Many diseases from which our dogs suffer are inherited conditions that are either passed directly to them from their parents, or are common in their breeding lines. Most of these diseases are more frequently seen in pedigree dogs, but mixed-breed pets can suffer from them as well.
Abnormal joint conformation is a highly inheritable problem and often leads to early-onset arthritis. The most commonly affected joints are elbows and hips. Pre-breeding screening programs are in place for the most vulnerable pedigrees, which include the Labrador Retriever, Golden Retriever, German Shepherd, and Rottweiler. The American Kennel Club (AKC) keeps a list of which breeds should be tested for abnormal joint conformation before mating on its website.
The most commonly inherited heart diseases in dogs are abnormal heart valves and enlarged hearts. Abnormal heart valves, or valve dysplasia (especially tricuspid valve dysplasia) are especially common in smaller breeds of dog, particularly the Cavalier King Charles Spaniel. This condition is also found in the Bull Terrier, Irish Terrier, and Sussex Spaniel. The problem with valvular disease is that a heart murmur, the main warning symptom, doesn’t generally appear until middle age, which is usually well after the affected dog has been bred.
An enlarged heart, or Dilated Cardiomyopathy (DCM), develops usually in large breeds of dog, such as the Golden Retriever, Doberman Pinscher, Boxer, and Great Dane. Again, this disease doesn't generally occur until middle age and the symptoms can be extremely subtle, making diagnosis a challenge. Unfortunately, in many cases, pet parents are unaware that there is a problem until their dog suddenly suffers from a heart attack. Even if DCM is caught before such an attack, it is usually well established and difficult to treat.
Retinal disorders and glaucoma are two of the most frequently diagnosed eye conditions that our dogs can inherit. Both will lead to blindness, but screening programs exist in the most affected pedigree breeds to try to remove dogs with these conditions from the bloodlines.
Inherited retinal disorders generally fall into two categories:
- Dysplasia, where the cells of the retina do not form properly, affects many Terrier breeds, such as the Soft-Coated Wheaten Terrier, Airedale Terrier, and West Highland White Terrier, as well as the Beagle, Chinese Shar Pei, and Australian Cattle Dog.
- Atrophy; where the cells gradually die away over time, is found in the Belgian Malinois, Border Collie, Dachshund, Papillon, and the Lhasa Apso.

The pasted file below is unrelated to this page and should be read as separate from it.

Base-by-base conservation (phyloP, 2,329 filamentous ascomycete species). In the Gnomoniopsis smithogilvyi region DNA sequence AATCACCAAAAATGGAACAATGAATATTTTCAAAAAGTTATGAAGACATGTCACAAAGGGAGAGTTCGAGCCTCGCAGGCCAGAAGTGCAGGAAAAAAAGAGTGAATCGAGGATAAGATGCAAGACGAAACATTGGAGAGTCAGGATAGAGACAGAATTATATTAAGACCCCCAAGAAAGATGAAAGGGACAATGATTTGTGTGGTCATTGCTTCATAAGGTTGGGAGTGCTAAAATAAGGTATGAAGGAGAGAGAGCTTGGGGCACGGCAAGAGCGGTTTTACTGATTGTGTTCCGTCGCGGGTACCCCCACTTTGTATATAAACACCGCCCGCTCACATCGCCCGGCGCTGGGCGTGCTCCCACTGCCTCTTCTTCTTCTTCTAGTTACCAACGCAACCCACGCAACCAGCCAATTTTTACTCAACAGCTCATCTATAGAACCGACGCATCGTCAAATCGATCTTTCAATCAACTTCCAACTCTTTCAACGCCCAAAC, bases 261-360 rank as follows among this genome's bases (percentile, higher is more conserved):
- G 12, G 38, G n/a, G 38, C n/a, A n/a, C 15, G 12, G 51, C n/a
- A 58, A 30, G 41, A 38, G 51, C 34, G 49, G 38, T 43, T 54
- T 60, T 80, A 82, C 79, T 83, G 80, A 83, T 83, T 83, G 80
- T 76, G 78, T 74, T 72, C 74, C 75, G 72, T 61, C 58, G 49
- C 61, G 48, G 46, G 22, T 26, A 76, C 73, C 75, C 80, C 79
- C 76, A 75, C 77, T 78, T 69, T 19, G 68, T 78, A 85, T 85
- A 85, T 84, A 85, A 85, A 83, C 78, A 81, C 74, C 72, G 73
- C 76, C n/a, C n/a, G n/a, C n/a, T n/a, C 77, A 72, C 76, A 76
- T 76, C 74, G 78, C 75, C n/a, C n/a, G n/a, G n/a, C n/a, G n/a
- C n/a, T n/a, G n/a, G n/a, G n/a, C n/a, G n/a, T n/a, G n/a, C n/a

These retinal cells are responsible for processing and filtering the light from the environment and sending the information to the brain, so if these cells fail, the affected dog will be unable to see. There is no cure.
Glaucoma is the result of increased pressure in the lens of the eye, which causes damage to the optic nerve. It can occur in various ways, some of which are heritable conditions affecting the Akita, Boston Terrier, Chihuahua, and Poodle, among other breeds. It is an extremely painful condition and will eventually result in blindness. Treatment is available, but can be challenging.
Some forms of cancer are very much more common in certain breeds of dog. For example, bone cancer, or Osteosarcoma, is almost exclusively seen in large and giant breeds, including the Saint Bernard, Irish Setter, and Greyhound. Golden Retrievers suffer more with Hemangiosarcoma, a cancer of the blood system that often develops tumors on the spleen. Bull breeds, especially Boxers, as well as English Bulldogs, Basset Hounds, Pugs, and Weimaraners, are vulnerable to Mastocytoma, or Mast Cell Tumors, found in the skin and respiratory tract, and Flat-Coated Retrievers are notorious for suffering from cancers of all kinds.
If your pet belongs to any of these breeds, it is wise to be vigilant for the relevant symptoms and changes associated with cancer. New and innovative treatments for canine cancer are continuously being developed to help our furry companions.
Many screening programs are in place for pedigree dogs to try to reduce the incidence of health issues. If you are planning to purchase a pedigree puppy, you should research the problems within the breed and ensure that the breeder has carried out the relevant testing.
Of course, you cannot guarantee that your dog won't suffer any problems, even if the proper screening programs are in place, or if you adopt a crossbreed. You can, however, take certain responsible steps, such as meeting the puppy's parents and questioning the breeder closely on their health, before you commit to buying any new dog.